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Lawson, who attempted just two shots before the break, finished the contest by connecting on 8-of-11 field goal attempts, most coming on tough drives through the vaunted Duke defense.
"He's really strong and he's strong with the ball..." Duke head coach Mike Krzyzewski said of Lawson. "He played a great game tonight. It was almost impossible for us to defend him on every exchange."
With North Carolina's bigs bunching up in the lane in the first half, the Tar Heels worked to create more spacing in the second. UNC head coach Roy Williams used his high-ball screen more effectively, instructing his post players to roll out to the perimeter instead of their typical break down the lane to open the paint for the speedy point guard.
"In the first half, I took maybe three shots and I really didn't go to the basket at all because it was real clogged up in the lane," said Lawson, whose 25 points is his most-ever in a ACC contest. "But Coach told me I had to change in the second half and go to the basket [and] be way more aggressive."
Lawson's take-charge approach, combined with the good side of a Jekyll and Hyde defensive performance, allowed North Carolina (22-2, 8-2 ACC) to carve out a 44-19 run, including a 14-0 spurt, over the first 16 minutes of the second in building an 88-71 lead.
After the Tar Heels jumped out to a 29-18 lead behind 10 of Deon Thompson's 12 points, the fifth-ranked Blue Devils connected on nine of their next 11 shots in darting out to a 52-44 halftime lead. Duke (20-4, 7-3 ACC) drained a staggering 61.8 percent (21-of-34) of their field goal attempts before the break.
But UNC displayed more energy and better effort in help defense in the second half, holding the Blue Devils to 36.1 percent (13-of-36). North Carolina connected on 54.8 percent (34-of-62) of its field goals overall, including a 59.4 clip in the final 20 minutes. Duke shot 48.6 percent for the game.
"I think we were more into it because we were sorry in the first half, and that's what I told them at halftime," Williams said. "We said we were going to come over here and guard people and show a sense of urgency and we didn't do that on the defensive end [in the first half]."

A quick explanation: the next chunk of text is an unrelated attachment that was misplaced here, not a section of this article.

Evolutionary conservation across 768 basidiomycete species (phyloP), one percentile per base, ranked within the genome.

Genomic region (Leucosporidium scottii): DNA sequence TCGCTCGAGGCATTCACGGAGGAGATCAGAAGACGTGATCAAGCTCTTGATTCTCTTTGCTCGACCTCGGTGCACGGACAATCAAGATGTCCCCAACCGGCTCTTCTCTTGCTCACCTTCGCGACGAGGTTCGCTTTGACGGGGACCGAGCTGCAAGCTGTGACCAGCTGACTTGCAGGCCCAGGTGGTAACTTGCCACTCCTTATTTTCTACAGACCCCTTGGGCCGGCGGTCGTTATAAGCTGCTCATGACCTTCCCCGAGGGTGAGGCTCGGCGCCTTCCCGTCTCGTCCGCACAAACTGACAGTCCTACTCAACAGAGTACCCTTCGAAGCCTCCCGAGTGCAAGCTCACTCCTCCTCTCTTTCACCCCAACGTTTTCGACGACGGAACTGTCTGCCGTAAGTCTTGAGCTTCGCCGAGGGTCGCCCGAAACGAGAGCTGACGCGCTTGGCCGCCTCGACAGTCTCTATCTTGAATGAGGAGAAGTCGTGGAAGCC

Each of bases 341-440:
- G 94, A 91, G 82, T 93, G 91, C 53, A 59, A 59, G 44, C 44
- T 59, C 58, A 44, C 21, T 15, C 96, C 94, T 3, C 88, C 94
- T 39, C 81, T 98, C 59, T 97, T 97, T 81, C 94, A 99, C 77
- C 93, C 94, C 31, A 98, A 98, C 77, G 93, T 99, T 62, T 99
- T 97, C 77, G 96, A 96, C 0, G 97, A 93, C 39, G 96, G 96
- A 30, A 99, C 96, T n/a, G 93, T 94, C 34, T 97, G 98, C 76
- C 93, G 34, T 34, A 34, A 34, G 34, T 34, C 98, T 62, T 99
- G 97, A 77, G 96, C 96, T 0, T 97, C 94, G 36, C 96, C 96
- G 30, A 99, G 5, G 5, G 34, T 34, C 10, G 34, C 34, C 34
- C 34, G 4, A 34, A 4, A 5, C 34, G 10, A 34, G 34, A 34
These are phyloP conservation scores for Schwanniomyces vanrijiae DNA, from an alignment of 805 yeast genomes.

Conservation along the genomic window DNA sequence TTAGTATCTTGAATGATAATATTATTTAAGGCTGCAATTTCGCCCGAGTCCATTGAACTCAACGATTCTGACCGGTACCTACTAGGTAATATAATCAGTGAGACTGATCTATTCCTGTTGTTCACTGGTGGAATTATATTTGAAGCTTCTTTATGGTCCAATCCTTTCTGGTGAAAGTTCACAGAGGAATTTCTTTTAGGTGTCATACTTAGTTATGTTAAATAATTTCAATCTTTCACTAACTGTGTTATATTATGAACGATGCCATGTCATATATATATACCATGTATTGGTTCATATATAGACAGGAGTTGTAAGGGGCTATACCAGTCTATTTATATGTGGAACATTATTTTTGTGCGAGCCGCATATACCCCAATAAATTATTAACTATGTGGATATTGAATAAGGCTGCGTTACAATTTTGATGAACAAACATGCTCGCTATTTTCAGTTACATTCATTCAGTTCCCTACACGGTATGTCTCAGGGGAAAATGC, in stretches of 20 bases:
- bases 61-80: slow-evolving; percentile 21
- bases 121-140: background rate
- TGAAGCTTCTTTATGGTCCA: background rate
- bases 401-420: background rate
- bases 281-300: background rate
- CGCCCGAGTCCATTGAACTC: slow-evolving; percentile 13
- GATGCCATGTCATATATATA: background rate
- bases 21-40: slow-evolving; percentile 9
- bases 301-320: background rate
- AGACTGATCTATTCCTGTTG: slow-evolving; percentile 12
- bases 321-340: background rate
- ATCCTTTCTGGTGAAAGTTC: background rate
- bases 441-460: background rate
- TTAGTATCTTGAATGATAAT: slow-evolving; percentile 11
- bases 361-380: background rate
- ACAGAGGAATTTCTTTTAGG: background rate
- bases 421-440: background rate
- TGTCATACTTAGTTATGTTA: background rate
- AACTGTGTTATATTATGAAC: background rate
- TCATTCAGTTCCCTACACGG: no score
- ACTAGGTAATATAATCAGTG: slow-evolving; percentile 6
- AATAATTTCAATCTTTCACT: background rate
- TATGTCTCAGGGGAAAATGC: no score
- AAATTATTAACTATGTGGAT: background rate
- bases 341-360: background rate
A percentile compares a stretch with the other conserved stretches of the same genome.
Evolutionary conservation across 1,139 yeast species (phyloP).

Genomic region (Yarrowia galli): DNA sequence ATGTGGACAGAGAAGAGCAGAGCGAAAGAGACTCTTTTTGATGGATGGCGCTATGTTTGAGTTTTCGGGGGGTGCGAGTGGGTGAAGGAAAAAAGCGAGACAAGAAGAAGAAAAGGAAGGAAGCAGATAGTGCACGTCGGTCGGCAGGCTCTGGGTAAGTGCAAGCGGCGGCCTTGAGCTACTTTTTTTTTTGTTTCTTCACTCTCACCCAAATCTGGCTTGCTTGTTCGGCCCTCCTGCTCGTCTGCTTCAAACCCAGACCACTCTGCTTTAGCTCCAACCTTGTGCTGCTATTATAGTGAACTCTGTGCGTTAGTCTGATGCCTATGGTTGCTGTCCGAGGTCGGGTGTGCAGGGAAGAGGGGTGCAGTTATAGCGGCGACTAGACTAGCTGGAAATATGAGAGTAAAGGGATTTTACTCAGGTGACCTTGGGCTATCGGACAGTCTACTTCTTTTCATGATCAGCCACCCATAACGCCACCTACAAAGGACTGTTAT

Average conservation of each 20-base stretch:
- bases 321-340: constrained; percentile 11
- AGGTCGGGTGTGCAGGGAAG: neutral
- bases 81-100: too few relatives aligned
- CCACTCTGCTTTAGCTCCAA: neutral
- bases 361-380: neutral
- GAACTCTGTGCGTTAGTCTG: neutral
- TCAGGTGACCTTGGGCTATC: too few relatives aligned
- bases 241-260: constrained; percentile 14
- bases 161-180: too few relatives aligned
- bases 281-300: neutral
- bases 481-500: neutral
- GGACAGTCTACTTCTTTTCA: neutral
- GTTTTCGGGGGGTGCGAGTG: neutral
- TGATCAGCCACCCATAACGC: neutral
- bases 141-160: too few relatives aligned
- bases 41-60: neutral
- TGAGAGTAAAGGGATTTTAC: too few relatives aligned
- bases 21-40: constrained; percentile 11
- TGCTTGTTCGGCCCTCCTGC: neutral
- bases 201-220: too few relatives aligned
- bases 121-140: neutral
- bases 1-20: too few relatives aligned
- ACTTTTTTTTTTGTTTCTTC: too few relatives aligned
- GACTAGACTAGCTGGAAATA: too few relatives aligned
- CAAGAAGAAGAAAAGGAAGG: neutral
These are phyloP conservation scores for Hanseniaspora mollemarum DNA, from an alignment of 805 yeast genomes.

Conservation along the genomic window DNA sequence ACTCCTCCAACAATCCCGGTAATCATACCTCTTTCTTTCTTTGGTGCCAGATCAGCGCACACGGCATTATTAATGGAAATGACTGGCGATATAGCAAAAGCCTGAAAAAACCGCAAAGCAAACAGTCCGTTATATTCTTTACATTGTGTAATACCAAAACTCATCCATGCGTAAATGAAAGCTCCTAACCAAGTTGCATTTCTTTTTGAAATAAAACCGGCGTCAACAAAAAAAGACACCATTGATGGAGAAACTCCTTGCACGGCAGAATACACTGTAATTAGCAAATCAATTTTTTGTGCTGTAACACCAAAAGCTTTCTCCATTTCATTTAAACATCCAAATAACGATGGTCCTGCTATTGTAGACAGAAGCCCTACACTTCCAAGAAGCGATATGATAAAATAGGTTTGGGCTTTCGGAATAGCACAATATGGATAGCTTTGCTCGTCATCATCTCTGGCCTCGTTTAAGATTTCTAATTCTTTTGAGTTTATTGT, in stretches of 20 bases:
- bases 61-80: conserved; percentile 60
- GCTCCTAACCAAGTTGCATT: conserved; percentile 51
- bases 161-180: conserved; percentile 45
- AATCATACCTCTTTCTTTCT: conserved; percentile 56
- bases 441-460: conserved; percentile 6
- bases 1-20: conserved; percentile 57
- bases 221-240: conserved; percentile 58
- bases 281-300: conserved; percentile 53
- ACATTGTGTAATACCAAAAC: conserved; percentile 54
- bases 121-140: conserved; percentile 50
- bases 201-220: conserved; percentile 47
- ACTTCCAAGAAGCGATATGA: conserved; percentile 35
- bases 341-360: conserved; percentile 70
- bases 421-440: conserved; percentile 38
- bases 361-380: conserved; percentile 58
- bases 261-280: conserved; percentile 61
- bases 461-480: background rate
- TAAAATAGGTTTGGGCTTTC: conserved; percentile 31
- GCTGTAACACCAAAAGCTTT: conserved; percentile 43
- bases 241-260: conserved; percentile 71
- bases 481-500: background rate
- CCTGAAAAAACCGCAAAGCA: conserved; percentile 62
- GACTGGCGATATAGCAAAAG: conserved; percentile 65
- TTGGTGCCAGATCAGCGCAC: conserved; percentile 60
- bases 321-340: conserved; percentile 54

The infamous Cameron Crazies were exuberant as usual for the first 30 minutes of action, tossing out humorously creative chants at the Tar Heels, leaving no stone unturned. But the image that will live in North Carolina fans' minds will be that of Duke senior Greg Paulus feverishly begging the Crazies to raise their decibel level in the final minutes from his spot on the Blue Devils bench.
Hansbrough (17 points, six rebounds) and Green (15 points, five rebounds) join Wake Forest's Rusty LaRue and Tim Duncan as the only players to actually play in four straight wins at Cameron Indoor against a Krzyzewski-led team.
So will Hansbrough miss playing in arguably the nation's most hostile environment?
"I'm going to miss playing everywhere, but I'm glad I've never been beaten here," the three-time All-American said.
North Carolina's 101 points marks the first time in 26 years that a Duke opponent has broken the century mark at Cameron in a normal regulation game, and the first time since the Duke-Carolina epic 1995 double-overtime game that anyone has scored 100 at Cameron in any game situation.
"I thought overall we played well," Krzyzewski said. "But we're not as good as they are right now. They're better than we are."
Wayne Ellington added 15 points on 4-of-15 shooting for the Tar Heels, and Bobby Frasor drilled three early 3-pointers that totaled his production on the night.
Kyle Singler led Duke with 22 points, while Jon Scheyer (20), Gerald Henderson (17) and Jon Scheyer (11) joined the sophomore forward in double digits.
The Tar Heels' victory moves them into sole possession of first place in the ACC with a 8-2 conference record.